Possibly In Michigan: Cecelia Condit wrote and directed the short film Possibly in Michigan in 1983. It delves into the predatory, often self-destructive sides of love and passion, as well as a gloomy look at female friendships, all with a healthy helping of surreal horror thrown in for good measure. You can see it here.
The film introduces us to Sharon and Janice, two friends having a perfectly ordinary afternoon at a shopping mall when they are interrupted by a looming, sinister presence…
Due to the film’s brief length. Proceed cautiously.
Possibly In Michigan: Condit wrote, Art And Short film
- Action Girl: While the “battle” is stylized, Sharon has no qualms about going toe-to-toe with her assailant. Janice, on the other hand, is a natural with a gun.
- Ambiguously Gay: The fact that Sharon and Janice eat their critical meal together while appearing to be entirely naked could indicate nothing or everything (Condit’s occasional support for comments suggesting a queer interpretation supports the latter).
- An Arm and a Leg: Discussed: When Arthur tells Sharon that he’s going to cut off her arms and legs out of “love,” Sharon complains that love shouldn’t cost an arm and a leg.
- Ax-Crazy As a perverse way of displaying his love for his victims, Arthur follows, tortures, kills, and cannibalizes them.
- Beauty Is Never Tarnished: With the various scenes of Sharon melting into a decaying mummy, Condit appears keen on breaking this myth and making a message about the impermanence of youth and beauty.
- Becoming the Mask: According to the narration, Arthur has worn so many disguises and false personas that he has forgotten who he is, which is reflected in the film by wearing many masks in succession.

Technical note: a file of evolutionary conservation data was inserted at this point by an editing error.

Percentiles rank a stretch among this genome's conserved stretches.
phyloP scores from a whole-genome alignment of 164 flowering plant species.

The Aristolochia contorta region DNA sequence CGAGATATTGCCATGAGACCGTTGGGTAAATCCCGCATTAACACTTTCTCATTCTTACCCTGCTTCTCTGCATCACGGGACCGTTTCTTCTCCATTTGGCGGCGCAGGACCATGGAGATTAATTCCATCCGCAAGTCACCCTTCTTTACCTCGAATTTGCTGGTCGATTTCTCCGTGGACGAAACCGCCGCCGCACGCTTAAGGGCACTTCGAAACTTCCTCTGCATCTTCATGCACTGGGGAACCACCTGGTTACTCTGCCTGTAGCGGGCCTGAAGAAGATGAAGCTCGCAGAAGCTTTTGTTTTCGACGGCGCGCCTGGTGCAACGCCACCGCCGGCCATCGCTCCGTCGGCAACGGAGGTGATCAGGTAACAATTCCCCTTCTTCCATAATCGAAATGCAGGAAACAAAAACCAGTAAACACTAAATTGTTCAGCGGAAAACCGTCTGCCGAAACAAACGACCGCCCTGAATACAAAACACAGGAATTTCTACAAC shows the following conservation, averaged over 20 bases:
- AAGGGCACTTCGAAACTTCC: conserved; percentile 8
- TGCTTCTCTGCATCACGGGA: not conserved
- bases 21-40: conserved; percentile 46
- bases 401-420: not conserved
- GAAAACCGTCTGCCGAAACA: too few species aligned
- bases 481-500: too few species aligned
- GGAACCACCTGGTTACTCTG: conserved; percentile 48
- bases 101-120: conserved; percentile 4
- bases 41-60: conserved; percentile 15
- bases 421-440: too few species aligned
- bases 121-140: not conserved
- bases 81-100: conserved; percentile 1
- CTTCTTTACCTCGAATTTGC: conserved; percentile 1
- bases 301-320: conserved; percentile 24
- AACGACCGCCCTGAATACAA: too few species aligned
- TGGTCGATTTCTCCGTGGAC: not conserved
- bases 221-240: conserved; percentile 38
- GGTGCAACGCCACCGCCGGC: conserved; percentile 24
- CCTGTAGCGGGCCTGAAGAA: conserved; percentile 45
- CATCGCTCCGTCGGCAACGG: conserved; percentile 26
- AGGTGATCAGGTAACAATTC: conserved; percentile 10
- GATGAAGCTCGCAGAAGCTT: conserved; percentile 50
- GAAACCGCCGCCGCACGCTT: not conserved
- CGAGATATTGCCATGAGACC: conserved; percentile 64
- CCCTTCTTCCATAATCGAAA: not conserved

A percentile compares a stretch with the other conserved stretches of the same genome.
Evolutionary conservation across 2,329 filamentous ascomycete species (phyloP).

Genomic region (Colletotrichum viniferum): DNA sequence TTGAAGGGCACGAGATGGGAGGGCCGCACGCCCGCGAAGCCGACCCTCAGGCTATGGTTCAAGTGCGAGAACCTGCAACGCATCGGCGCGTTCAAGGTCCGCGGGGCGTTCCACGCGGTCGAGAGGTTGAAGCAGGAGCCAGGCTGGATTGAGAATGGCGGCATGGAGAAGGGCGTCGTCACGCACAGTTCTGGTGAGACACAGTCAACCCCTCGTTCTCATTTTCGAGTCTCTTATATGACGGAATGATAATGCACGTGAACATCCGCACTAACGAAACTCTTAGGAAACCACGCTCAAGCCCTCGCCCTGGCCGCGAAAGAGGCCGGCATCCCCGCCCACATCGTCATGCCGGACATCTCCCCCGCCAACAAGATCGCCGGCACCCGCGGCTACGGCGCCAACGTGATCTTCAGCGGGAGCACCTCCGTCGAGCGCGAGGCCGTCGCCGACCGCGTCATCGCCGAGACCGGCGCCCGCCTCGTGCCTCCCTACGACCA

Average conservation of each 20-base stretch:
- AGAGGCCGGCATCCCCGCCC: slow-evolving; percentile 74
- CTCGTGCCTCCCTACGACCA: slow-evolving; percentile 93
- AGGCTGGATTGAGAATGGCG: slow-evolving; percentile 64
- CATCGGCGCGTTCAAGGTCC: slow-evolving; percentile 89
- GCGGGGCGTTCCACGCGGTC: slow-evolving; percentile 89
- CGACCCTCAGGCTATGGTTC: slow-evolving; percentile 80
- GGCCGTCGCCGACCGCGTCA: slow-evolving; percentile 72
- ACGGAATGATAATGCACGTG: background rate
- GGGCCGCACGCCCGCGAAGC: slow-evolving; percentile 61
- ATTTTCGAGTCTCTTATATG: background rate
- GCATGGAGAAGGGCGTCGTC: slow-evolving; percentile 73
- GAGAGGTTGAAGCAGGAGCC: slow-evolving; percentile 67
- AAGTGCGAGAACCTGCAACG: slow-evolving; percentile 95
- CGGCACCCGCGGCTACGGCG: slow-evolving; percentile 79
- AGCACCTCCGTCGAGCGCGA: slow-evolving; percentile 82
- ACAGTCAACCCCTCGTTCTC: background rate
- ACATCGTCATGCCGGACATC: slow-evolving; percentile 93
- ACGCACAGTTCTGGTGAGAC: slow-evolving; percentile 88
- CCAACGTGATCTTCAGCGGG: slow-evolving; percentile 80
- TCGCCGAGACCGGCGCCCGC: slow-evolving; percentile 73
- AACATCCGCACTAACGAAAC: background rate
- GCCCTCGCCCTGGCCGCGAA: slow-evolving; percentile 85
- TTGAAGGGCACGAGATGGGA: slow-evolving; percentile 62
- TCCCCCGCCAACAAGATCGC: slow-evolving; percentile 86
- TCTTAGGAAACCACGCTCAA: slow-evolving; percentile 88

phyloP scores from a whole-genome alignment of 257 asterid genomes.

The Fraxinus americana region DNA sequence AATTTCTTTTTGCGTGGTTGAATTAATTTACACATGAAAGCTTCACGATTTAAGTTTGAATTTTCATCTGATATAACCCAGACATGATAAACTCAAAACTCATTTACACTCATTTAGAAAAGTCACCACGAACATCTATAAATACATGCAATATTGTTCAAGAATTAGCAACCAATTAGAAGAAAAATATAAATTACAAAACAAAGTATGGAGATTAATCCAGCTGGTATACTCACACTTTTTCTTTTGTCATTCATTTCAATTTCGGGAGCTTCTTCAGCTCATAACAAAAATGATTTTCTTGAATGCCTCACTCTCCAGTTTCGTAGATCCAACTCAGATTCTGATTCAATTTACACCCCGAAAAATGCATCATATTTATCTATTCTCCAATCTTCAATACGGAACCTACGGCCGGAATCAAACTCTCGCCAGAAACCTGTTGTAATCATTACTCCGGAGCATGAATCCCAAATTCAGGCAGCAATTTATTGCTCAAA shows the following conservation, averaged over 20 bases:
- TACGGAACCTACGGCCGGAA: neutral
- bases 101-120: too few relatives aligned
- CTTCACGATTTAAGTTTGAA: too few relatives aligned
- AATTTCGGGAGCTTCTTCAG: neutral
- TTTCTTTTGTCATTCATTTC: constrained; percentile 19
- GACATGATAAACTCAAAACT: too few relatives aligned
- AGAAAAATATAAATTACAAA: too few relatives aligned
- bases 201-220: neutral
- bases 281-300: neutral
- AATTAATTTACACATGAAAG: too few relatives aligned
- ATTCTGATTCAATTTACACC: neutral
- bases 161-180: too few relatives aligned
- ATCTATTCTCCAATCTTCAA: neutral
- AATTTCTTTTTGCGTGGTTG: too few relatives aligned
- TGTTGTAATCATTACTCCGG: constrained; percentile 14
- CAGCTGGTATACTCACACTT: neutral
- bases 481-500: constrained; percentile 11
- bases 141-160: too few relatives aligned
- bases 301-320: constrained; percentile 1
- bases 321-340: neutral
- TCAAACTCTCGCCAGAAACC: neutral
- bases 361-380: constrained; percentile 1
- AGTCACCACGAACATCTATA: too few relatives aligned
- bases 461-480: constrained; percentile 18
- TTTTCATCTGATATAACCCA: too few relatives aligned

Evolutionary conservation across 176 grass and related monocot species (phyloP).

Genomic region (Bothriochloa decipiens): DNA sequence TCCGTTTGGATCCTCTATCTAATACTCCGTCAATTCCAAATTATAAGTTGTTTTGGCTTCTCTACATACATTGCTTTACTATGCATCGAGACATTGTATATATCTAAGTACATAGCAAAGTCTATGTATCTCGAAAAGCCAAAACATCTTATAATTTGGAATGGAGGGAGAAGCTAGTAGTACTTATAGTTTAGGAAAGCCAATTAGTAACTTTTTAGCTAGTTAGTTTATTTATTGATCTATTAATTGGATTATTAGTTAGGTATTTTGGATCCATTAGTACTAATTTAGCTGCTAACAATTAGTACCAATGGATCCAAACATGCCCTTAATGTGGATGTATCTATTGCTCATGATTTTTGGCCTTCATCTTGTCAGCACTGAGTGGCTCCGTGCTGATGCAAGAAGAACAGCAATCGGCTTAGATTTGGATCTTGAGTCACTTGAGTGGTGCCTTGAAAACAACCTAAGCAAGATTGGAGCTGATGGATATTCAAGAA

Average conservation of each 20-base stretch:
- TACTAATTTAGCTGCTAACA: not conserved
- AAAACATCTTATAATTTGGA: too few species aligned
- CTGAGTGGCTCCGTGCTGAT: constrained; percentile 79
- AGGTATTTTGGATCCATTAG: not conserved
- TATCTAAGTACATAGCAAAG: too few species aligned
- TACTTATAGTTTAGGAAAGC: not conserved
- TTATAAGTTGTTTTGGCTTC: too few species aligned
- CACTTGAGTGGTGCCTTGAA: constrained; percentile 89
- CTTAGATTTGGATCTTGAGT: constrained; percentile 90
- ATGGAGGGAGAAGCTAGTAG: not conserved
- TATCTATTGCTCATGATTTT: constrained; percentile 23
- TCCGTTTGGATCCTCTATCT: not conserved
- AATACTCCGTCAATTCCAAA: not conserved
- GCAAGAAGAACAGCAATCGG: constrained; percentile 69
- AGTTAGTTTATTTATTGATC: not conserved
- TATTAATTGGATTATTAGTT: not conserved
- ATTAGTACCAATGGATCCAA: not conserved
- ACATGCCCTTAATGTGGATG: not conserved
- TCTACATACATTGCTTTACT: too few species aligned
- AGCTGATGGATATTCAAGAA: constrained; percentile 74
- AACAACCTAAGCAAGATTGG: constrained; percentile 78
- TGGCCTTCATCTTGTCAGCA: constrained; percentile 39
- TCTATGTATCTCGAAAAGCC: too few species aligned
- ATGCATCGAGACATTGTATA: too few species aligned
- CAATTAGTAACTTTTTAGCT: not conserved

- Big Damn Heroes: Just as Arthur starts cutting Sharon, Janice jumps into the room and shoots him, instantly killing him.
- Sheep in Sheep’s Clothing (Bitch in Sheep’s Clothing):
- Sharon is drawn to violent men, but she also enjoys “making them believe the violence is their own decision.”
- Arthur imagines himself as “Prince Charming,” yet he is a serial killer.
- Casual Danger Dialog: What will Sharon do if an intruder approaches her and threatens to sever her arms and legs? “Love shouldn’t be prohibitively expensive!”
- Evil Tastes Good: To dispose of Arthur’s body, Sharon and Janice decide to prepare him into a stew; neither of them seems appalled by the idea of eating him, and appear to enjoy it.-Strange Electronic Music: The entire soundtrack is made up of creepy, janky synth waltzes. “Animal, Cannibal” deserves special note because it perfectly captures Sharon and Arthur’s mental state, which is replete with janky lower-pitched saw waves and unsettlingly high square waves.
- Good Smoking, Evil Smoking: After eating Arthur, the girls indulge in a long smoke that causes them to cough.
- Humanoid Abomination: Arthur is represented with an unusual walk and attitude, his main mask being that of an old man with a gaping mouth. The women appear to be unable to see him even though they should. He appears to be an ordinary man once he arrives at Sharon’s house, but his voice is low and distorted compared to Sharon and Janice’s light and sing-songy tones.
- I’m a philanthropist:
- Arthur has assassinated and devoured six people.
- In order to rid of Arthur’s body, Sharon and Janice prepare and devour him.
- Karmic Death: Arthur, a cannibalistic serial killer, is assassinated, dismembered, and devoured by two of his intended victims.
- Drying the Dog in the Microwave: Janice shares a storey about her aunt drying her dog in the microwave. They were both killed when the microwave detonated.
- The Ophelia: Sharon’s lines and voiceover imply that she isn’t quite there mentally, which is emphasized by multiple views of her lying in the grass, Ophelia-like, with flowers in her hair.
- To the Pain: Arthur enthusiastically describes how he plans to dismember Sharon and consume her limbs right before her.